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Jacques Rivette’s late Nouvelle vague film Le pont du nord is a sprawling, avant-garde journey through late 70s Paris that is gritty, poetic, and otherworldly at times. The film follows the unlikely friendship between Marie (Bulle Ogier), a claustrophobic ex-con, and Baptiste (Pascale Ogier), a knife-wielding, paranoid, self-proclaimed karate expert who meet on the streets of Paris. Supplied with a strange map of the city by Marie’s boyfriend (Pierre Clementi)that contains information on political figures, the two embark on a walkabout through the city streets in an attempt to figure out the meaning of the map, but they are tracked by an ominous gangster named “Max”, whom they try to shake while they figure out the map. But Baptiste’s violence and Marie’s extreme paranoia takeover their ability to effective function.
The backdrop is stark and gritty, a post industrial dystopian vision that is at once realist and futuristic, as Rivette gives us an odd and unsettling look at this female friendship between unlikely companions on the brink of breakdown, violence, and who knows what? We aren’t ever really sure where the journey is taking Marie and Baptiste, we just know that we’re glad to be along for the ride.
The imagery, often bleak and grey, industrial, hearkens back to Antonioni’s masterpiece Red Desert, and leaves us unsettled as viewers as much as the off-kilter relationship between the two protagonists does. It’s an almost dismal, yet subtly human adventure taking us into the unknown, into the strange recesses of the untamed minds of two unusual characters.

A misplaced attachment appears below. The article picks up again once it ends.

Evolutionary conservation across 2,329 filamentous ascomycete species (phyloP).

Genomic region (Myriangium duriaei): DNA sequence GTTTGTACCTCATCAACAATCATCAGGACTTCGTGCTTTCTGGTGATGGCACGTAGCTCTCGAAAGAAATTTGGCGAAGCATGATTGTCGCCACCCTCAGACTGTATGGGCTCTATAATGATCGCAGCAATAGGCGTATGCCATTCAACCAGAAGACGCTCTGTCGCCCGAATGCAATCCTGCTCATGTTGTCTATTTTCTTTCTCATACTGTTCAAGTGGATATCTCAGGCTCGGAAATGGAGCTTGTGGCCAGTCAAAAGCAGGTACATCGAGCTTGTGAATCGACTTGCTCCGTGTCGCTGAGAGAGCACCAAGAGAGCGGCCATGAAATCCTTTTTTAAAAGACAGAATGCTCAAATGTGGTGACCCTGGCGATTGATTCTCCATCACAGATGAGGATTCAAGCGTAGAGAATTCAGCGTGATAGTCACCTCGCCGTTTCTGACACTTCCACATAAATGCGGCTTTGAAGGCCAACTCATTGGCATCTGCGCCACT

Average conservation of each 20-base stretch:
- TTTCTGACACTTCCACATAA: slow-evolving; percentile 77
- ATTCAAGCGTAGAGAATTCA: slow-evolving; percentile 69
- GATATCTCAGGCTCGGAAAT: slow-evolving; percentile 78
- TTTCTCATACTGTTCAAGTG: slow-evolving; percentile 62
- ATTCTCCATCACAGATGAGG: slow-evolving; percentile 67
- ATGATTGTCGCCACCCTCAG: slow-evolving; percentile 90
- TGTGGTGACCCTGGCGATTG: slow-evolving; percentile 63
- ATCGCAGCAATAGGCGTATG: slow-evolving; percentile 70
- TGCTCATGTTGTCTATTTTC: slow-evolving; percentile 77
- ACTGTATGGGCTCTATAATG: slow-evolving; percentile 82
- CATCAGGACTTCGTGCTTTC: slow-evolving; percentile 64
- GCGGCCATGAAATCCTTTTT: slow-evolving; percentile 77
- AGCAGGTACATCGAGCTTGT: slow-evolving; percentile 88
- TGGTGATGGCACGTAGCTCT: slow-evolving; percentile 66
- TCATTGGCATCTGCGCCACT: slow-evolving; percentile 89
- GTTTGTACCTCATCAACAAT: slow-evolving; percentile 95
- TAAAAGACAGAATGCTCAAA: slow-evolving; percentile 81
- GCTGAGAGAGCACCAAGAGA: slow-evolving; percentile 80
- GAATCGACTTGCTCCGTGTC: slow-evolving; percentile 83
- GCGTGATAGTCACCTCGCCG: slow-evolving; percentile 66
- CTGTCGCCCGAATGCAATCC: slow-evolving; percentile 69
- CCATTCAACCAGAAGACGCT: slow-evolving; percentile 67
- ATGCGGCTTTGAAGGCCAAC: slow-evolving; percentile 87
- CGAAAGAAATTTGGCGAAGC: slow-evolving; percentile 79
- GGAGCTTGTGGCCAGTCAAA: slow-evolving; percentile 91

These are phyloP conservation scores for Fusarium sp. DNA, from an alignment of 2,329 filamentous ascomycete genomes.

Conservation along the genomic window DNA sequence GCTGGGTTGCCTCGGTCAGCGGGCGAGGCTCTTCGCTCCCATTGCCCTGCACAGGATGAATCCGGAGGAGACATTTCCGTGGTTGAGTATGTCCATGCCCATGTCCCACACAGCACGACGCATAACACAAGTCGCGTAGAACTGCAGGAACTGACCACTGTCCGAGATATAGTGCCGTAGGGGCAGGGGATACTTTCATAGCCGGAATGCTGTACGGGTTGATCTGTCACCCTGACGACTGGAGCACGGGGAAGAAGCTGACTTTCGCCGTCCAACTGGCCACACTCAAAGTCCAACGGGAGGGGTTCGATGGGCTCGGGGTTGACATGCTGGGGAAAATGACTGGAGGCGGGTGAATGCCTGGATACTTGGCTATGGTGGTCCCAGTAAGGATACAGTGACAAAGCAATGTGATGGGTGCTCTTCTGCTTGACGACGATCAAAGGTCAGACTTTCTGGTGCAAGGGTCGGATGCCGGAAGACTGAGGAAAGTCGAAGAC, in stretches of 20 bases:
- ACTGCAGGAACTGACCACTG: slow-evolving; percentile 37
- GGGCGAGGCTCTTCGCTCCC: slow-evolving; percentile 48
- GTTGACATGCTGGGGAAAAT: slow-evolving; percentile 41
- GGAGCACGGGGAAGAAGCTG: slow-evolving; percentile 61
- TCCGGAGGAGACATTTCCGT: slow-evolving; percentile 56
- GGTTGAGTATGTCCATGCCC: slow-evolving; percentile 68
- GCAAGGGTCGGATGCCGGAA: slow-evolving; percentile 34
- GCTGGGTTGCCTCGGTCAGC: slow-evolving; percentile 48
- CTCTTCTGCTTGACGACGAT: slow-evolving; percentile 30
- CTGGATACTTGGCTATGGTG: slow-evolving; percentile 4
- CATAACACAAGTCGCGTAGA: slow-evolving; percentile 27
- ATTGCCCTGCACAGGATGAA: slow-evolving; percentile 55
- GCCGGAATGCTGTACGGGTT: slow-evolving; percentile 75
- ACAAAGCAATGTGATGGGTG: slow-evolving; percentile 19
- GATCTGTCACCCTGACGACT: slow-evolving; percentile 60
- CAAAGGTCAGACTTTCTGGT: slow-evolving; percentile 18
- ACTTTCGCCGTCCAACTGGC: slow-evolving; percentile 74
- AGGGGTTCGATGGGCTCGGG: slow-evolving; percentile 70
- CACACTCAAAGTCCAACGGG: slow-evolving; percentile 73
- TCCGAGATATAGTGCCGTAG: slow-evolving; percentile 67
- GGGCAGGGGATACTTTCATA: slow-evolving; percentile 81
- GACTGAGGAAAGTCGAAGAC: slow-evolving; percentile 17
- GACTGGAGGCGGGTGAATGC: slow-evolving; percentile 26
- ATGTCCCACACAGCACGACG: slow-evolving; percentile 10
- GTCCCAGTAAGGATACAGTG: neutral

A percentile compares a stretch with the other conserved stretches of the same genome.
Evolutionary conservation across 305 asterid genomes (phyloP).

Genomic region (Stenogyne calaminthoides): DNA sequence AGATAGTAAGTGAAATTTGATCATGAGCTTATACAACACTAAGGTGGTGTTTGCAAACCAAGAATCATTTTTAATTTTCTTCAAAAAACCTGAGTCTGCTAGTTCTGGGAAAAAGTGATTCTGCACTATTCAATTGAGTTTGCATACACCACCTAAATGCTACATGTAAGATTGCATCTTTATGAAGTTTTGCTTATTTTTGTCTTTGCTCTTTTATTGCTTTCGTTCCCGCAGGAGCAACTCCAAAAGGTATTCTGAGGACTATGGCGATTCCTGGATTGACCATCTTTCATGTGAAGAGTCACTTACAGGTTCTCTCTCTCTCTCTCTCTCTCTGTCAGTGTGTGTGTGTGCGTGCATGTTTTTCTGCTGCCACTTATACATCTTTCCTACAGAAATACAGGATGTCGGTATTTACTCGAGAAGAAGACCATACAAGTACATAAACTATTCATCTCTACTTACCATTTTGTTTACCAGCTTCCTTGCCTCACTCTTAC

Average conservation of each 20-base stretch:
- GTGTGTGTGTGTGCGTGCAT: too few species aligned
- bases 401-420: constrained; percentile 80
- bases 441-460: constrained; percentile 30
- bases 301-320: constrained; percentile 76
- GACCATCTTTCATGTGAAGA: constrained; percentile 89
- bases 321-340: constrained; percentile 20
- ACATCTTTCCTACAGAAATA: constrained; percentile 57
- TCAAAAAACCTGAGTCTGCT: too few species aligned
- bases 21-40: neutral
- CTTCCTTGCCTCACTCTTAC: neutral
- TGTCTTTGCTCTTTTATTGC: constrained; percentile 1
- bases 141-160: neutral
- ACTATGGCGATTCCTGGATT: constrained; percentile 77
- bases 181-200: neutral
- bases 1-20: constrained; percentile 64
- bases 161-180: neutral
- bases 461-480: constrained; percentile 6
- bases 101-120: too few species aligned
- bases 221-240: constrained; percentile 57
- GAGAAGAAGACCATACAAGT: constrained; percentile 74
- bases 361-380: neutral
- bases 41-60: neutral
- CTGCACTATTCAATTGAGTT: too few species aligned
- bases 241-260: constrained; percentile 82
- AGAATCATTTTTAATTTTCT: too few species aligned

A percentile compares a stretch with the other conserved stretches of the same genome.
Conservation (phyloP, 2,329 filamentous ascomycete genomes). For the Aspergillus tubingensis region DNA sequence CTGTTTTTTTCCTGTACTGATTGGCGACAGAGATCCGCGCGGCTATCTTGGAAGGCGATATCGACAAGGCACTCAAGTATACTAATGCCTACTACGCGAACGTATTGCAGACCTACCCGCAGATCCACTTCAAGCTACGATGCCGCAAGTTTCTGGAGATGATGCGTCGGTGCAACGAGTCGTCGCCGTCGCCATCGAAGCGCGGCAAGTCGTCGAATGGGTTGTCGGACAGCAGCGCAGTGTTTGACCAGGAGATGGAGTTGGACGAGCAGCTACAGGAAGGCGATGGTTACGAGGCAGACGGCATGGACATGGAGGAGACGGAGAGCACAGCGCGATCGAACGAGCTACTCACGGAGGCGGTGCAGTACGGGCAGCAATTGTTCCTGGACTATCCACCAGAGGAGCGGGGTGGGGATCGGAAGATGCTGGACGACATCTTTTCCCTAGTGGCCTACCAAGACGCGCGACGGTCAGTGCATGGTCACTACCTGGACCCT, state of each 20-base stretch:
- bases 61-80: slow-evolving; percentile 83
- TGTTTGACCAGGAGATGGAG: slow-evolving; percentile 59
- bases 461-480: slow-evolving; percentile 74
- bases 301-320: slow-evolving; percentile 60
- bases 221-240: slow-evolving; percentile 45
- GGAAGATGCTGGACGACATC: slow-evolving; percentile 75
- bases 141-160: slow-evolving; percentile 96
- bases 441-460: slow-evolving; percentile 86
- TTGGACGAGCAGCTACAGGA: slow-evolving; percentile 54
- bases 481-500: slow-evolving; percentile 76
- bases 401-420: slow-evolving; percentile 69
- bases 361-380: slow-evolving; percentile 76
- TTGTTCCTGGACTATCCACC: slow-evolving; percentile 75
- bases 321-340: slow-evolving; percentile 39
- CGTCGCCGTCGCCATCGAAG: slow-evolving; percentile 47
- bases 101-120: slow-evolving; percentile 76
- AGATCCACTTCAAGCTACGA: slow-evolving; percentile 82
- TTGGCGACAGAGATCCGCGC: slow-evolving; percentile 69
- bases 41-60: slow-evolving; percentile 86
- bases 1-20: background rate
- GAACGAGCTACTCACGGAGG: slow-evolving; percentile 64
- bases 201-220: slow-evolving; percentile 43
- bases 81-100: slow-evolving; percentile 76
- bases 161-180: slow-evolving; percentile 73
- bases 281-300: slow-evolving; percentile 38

This offering from the Masters of Cinema series is hardly a reference release. The grainy, gritty appearance of the film often crosses the line into noise and the cold tones and colors make for a rather dull and murky looking transfer in this AVC/MPEG-4 1080p encodement.
The French monaural soundtrack is supplied in LPCM 2.0 (48kHz/24-bit). It’s quite boxy and suffers from a lot of clipping, but it gets the job done.
There are no on-disc extras whatsoever, but the typically strong, 56-page booklet from Masters of Cinema is a good read, offering up new writing by critics Francisco Valente and Sabrina Marques; a director’s statement by Jacques Rivette, and six questions for the director by Jean Narboni, from the film’s original press book; a parallel-text translation of the traditional French children’s song “Sur le Pont du Nord”; vintage writing on the film by Serge Daney; excerpts from a long interview with Rivette conducted by Serge Daney and Jean Narboni; the complete script for a short-film homage to Rivette by actress and filmmaker Kate Lyn Sheil; and rare archival imagery
The Definitive Word
A highly recommended avant-garde drama for all serious cinephiles, this late Nouvelle Vague journey through a strange Paris from Jacques Rivette is a richly rewarding experience. Thanks to Eureka and their Masters of Cinema series for bringing it to Blu-ray.